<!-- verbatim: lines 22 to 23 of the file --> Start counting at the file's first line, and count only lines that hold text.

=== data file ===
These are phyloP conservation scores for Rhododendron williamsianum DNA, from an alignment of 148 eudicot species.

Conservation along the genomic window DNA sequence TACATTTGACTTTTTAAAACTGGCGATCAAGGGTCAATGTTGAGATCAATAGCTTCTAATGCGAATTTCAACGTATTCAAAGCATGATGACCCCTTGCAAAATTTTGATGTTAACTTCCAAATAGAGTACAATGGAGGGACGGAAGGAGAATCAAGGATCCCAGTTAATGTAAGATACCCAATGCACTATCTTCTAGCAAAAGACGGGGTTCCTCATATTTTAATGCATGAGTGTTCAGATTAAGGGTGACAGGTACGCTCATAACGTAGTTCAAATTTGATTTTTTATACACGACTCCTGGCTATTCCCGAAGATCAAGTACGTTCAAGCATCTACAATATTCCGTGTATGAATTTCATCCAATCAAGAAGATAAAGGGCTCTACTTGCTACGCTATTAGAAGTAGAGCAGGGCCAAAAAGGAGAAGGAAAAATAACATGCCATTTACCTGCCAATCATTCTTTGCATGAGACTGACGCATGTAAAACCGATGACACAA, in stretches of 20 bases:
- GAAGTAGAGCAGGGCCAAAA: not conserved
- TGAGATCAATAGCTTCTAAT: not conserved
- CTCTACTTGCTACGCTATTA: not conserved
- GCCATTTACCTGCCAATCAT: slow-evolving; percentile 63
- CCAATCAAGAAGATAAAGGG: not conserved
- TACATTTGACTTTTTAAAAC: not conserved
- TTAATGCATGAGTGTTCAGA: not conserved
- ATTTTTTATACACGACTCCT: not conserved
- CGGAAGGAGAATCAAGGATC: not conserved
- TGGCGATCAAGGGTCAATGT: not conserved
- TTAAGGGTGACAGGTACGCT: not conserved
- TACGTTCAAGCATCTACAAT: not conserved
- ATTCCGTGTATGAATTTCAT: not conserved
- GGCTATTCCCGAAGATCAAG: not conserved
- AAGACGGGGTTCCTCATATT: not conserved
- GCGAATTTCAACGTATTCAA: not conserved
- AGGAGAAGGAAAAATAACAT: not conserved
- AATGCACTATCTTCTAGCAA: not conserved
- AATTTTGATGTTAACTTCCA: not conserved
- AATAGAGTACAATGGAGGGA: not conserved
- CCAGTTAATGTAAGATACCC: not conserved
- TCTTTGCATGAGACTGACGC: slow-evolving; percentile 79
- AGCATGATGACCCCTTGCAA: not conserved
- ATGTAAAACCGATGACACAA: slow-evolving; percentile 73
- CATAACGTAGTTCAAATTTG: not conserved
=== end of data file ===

- AATAGAGTACAATGGAGGGA: not conserved
- CCAGTTAATGTAAGATACCC: not conserved